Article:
Capitol Alert

Three Californias? Calexit effort joined by new state-splitting plan

Venture capitalist Tim Draper
Venture capitalist Tim Draper Bay Area News Group

Tim Draper's plan to split California into three states was deemed eligible for the Nov. 6, 2018 ballot on Tuesday June 12. This is a story The Sacramento Bee did on Aug. 18, 2017.

California secession efforts are plentiful this year, but tech billionaire Tim Draper wants to go old school: Just split the Golden State into three.

Draper spent more than $5 million in 2014 on an unsuccessful effort to qualify a ballot measure asking voters to divide California into six states. He never gave up on the idea, though.

His newest measure, filed Friday, says the “political representation of California’s diverse population and economies has rendered the state nearly ungovernable.”

“The citizens of the whole state would be better served by three smaller state governments while preserving the historical boundaries of the various counties, cities and towns,” Draper wrote in the proposed measure’s statement of findings.

Draper’s initiative would put the state on record as seeking Congress’ permission to replace California with three states. If approved, California’s various debts and assets would be allocated among the new states.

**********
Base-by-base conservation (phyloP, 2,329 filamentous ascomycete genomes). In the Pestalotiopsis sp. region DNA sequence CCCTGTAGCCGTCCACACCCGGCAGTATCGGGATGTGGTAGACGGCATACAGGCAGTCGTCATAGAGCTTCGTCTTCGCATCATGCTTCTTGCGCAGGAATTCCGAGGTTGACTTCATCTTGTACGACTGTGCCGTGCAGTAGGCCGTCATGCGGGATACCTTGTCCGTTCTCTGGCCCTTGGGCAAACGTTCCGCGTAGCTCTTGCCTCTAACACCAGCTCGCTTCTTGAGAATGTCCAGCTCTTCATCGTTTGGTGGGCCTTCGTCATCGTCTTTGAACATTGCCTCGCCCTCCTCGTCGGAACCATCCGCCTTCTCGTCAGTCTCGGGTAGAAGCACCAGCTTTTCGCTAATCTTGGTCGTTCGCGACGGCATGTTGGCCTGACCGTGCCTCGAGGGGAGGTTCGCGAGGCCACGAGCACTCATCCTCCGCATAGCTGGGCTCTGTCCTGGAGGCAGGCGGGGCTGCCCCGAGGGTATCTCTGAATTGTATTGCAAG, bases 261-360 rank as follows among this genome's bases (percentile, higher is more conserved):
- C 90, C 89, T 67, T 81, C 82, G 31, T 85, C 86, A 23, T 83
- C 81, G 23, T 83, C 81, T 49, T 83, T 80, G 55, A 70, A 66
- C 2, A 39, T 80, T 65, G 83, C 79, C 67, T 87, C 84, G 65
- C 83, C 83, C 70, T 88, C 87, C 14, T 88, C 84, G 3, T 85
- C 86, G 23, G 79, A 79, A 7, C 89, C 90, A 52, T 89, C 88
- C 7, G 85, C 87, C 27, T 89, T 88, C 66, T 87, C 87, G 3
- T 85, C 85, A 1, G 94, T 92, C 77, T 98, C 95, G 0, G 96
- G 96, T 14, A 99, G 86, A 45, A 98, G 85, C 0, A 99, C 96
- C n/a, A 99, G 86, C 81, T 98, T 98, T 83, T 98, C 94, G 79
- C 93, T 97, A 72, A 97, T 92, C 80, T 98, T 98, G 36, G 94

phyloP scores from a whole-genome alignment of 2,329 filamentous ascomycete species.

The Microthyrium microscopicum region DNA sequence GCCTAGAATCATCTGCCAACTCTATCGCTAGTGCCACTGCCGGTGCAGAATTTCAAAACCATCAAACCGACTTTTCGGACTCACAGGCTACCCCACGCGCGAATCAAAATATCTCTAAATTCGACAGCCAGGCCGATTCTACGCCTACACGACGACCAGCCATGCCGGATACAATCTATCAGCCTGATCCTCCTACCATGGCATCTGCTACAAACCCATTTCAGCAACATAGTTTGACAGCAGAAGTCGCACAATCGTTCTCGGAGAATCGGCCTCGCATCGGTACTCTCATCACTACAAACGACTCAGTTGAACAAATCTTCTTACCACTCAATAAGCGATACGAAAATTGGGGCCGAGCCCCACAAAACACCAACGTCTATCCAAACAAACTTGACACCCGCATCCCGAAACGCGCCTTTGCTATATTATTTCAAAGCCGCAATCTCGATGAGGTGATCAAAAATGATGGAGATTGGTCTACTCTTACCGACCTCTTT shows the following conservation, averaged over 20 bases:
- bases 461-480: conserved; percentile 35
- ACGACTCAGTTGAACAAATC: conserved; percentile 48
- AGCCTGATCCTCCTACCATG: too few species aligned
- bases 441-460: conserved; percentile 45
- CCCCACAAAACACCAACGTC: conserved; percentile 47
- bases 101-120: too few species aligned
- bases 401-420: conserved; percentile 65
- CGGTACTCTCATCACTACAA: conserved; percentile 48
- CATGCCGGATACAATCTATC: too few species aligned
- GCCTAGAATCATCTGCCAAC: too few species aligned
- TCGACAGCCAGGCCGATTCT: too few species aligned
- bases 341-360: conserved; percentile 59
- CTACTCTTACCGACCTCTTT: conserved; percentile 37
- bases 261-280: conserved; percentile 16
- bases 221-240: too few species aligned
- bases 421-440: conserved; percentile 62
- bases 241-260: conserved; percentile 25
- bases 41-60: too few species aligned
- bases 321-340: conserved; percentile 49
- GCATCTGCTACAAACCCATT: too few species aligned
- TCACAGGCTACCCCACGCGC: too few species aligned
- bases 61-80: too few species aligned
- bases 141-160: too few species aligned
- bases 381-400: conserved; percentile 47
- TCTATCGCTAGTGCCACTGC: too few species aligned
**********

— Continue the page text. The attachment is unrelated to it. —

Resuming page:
Three Californias

Sprawling “Northern California” would include Sacramento, Placer, Yolo, El Dorado and 36 other counties, while “Southern California” would cover 12 counties, from Fresno to the south. The new “California” would be anchored by Los Angeles County and then extend up the Central Coast to San Benito County, more than 300 miles away.

The measure does not mention Tulare County, but it’s within the boundaries of the proposed state of Southern California.

Draper’s proposal would keep the three new states in the U.S., unlike several “Calexit” measures meant to ease California toward independence because of the Golden State’s perceived incompatibility with the policies of Washington, D.C., and other states.

Perhaps noting the outside chance that all of the measures could end up on next year’s ballot, Draper’s plan includes language that it would override other measures “relating to the same subject” if it got more votes.

The measure would need 585,407 valid voter signatures to qualify for next fall’s ballot.